MATERIALS AND METHODS
All procedures conformed to the National Institutes of Health guidelines and were approved by the University of Pittsburgh Animal Care and Use Committee. Data from 43 adult male Sprague-Dawley rats (Harlan Laboratories, Indianapolis, IN) are included in this report. Singly housed rats had ad libitum access to water and pelleted rat chow (Purina, St. Louis, MO), except during food intake and CFA experiments, as detailed below. Colony rooms were maintained at 22–23°C and kept on a 12:12-h light-dark cycle, with lights on from 0700 to 1900.
Experimental Groups and Body Weights
Rats received bilateral injections of toxin (DSAP; Advanced Targeting Systems, San Diego, CA; n = 27) or vehicle (0.15 M NaCl; sham control; n = 16) into the caudal NST, as described below. Each rat was subsequently used in a CFA experiment, in a food intake experiment, and in a terminal c-Fos study. Thus, each rat received three LiCl treatments over the course of the study.
Rats weighed 187–212 g at the time of DSAP or sham surgery, 240–276 g at the time of CFA and food intake experiments, and 265–297 g at the time of the terminal c-Fos study. Body weights did not differ significantly at any experimental time point in DSAP vs. sham control rats. A previous report from our laboratory described a transient anorexia and BW loss that emerged in some rats ∼1 wk after bilateral DSAP injections into the caudal NST (35). The initial anorexia observed in that study resolved, and all rats gradually recovered normal body weight growth curves (35). With that result in mind, all rats in the present study were offered a palatable liquid diet (described in CFA experiment) in addition to their regular chow for 2 days before brain stem injection surgery and for 5–7 days after surgery. The lack of lesion-related body weight loss in the present study (see results) could be due to the dietary intervention and/or to the smaller number of DSAP injection sites (i.e., four per rat as described below, vs. six per rat in our previous study). A smaller number of DSAP injection sites were used in the present study in an effort to reduce toxin spread to NA neurons within the ventrolateral medulla.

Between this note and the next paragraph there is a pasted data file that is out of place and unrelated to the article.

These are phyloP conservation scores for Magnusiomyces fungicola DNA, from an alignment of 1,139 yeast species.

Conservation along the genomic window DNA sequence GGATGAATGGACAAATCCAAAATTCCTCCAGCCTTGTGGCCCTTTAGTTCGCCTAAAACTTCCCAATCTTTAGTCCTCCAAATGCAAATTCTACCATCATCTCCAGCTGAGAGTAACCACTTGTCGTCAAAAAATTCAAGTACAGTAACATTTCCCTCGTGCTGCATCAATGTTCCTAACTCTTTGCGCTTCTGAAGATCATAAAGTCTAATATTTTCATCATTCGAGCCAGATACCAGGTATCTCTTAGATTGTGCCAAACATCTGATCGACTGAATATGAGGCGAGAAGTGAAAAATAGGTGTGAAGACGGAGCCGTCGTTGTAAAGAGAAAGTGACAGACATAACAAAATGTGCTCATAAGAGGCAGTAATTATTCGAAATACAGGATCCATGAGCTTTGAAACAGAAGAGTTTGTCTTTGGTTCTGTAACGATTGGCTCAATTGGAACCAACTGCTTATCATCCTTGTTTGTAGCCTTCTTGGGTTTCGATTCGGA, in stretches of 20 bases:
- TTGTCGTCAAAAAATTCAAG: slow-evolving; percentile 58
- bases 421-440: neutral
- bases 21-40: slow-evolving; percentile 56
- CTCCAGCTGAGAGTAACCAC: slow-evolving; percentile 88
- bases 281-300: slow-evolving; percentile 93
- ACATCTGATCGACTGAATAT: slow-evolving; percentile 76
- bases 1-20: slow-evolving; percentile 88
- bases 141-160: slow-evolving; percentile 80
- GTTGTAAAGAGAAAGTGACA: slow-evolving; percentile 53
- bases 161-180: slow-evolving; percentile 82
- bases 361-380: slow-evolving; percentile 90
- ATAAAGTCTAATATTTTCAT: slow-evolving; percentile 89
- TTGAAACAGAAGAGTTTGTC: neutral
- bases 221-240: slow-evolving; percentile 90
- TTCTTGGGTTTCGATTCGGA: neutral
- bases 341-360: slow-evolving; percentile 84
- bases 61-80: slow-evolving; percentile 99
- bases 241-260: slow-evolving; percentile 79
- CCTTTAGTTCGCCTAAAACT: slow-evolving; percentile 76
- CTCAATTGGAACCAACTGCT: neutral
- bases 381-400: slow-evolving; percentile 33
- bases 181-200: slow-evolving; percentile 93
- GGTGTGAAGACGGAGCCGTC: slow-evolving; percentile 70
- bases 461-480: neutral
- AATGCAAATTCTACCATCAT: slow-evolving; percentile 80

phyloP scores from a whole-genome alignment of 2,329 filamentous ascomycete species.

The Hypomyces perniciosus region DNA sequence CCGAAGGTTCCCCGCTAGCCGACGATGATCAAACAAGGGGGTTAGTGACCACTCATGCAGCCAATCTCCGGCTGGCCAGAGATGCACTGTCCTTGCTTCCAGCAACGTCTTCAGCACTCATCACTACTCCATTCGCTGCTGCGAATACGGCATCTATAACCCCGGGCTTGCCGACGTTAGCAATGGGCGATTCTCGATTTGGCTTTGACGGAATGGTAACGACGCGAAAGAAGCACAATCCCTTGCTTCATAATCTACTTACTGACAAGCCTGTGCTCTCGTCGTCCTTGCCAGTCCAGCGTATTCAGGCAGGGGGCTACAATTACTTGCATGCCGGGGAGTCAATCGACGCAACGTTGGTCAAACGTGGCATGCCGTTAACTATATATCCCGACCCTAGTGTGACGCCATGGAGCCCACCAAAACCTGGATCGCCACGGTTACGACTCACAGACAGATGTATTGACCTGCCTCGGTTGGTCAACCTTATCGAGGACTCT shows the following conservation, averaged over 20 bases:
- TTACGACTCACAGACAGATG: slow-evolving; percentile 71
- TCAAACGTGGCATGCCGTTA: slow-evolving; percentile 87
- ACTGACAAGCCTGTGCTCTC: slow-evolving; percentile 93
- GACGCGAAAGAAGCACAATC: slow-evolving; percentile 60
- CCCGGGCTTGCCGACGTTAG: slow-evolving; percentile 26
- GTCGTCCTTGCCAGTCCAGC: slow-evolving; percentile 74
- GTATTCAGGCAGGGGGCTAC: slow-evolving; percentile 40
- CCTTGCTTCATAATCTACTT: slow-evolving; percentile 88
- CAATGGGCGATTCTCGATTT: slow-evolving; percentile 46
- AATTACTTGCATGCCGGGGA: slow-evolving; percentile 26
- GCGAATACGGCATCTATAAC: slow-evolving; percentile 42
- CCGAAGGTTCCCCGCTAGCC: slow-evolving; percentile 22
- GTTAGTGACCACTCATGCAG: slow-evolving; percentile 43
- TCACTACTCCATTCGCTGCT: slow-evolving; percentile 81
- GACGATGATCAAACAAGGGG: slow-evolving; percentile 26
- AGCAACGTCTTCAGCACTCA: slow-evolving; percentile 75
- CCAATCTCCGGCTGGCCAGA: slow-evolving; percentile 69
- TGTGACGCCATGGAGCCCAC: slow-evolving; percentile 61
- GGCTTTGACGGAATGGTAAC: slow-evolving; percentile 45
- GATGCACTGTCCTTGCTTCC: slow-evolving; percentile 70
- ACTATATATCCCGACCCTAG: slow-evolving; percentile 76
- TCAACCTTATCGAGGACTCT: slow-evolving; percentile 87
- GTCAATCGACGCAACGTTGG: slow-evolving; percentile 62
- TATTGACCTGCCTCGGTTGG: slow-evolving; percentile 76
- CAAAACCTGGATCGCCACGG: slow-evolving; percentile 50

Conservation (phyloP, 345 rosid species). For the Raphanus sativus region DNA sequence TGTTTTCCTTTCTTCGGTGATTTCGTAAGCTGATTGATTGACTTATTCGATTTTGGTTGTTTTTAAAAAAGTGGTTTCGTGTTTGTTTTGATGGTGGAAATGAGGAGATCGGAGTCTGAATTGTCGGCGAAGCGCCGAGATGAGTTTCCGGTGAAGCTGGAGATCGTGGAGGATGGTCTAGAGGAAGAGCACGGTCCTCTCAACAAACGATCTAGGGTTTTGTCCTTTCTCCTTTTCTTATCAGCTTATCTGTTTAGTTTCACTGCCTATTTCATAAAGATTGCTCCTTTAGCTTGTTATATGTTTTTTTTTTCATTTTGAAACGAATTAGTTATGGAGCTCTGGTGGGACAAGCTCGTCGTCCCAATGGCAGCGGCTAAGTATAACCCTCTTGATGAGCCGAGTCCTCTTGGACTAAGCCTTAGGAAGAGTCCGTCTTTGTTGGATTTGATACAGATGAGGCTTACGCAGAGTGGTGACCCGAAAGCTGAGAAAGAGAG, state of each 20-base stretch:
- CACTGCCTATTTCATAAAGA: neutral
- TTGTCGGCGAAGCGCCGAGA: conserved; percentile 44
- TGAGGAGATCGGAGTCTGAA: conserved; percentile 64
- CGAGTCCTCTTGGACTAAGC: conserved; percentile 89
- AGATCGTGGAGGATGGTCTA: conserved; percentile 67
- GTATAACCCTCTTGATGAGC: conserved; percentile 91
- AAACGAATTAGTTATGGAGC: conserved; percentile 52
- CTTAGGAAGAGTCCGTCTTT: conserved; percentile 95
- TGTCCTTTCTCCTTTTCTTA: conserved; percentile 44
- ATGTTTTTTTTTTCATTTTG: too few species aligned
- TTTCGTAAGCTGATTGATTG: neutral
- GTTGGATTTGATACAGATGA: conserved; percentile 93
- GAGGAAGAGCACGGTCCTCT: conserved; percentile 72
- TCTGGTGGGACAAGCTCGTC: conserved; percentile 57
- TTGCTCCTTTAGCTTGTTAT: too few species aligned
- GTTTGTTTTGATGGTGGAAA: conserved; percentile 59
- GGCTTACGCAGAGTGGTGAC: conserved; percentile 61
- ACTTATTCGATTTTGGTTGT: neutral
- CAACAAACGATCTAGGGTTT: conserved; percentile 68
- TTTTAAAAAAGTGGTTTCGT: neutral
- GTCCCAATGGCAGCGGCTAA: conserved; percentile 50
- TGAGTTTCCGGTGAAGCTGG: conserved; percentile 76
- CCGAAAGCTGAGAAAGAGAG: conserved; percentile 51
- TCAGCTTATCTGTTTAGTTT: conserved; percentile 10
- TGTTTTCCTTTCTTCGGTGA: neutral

DSAP or vehicle microinjections were made bilaterally into the NST at four sites in each rat, with two injection sites in the left NST and two in the right. DSAP was freshly prepared from a frozen stock solution within 2 h of injection. Injection sites encompassed the caudal medial NST region that contains the highest incidence of c-Fos expression by DbH-positive NA neurons after LiCl treatment, corresponding to the location of the A2 NA cell group (30, 37). Rats were anesthetized (2–5% halothane in 100% oxygen) and secured in a stereotaxic frame using blunt ear bars, with the nose ventroflexed. The skin over the dorsal neck surface was shaved, sterilized, and incised, and the neck muscles were retracted and bluntly dissected to expose the meninges overlying the dorsal surface of the caudal medulla. With the aid of a surgical microscope, the meninges were cut with a sterile needle to reveal the AP. A glass micropipette tip (outer diameter 50–75 μm) filled with DSAP or vehicle and affixed to a 1.0-μl Hamilton syringe was positioned on the midline at the caudal limit of the AP, then moved 0.25 mm lateral and 0.5 mm below the medullary surface for the first injection site. A second more rostral injection site was located 0.25 mm below the lateral border of the AP at its widest rostrocaudal extent (35). The two NST injection sites were then duplicated contralaterally. At each injection site, 50 nl of sterile 0.15 M NaCl vehicle containing 0 or 5 ng DSAP was delivered by manual pressure injection over ∼30 s. The pipette tip was left in place for 2 min after each microinjection, then withdrawn. The skin incision was closed with sutures after the final injection. Rats were returned to their home cages after recovery from anesthesia. In addition to their regular chow diet, a palatable liquid diet (Vanilla flavored Ensure, 25 ml/day; Abbott Laboratories, Abbott Park, IL) was offered for 2 days before and for 5–7 days after DSAP or sham injection surgery. All rats consumed both liquid and solid diets, and DSAP and sham control rats gained equivalent amounts of body weight during the postsurgical period.
Two to three weeks after NST microinjection surgery, DSAP and sham control rats were tested for the ability of LiCl to support CFA. A two-bottle choice paradigm (8) was used to determine whether rats avoid consuming water that contains flavors previously paired with LiCl treatment. Flavor exposure during CFA training and testing was conducted near the end of the light cycle of the photoperiod, between 1600 and 1800. Rats were acclimated for 3–4 days to gentle handling before the start of the CFA experiment.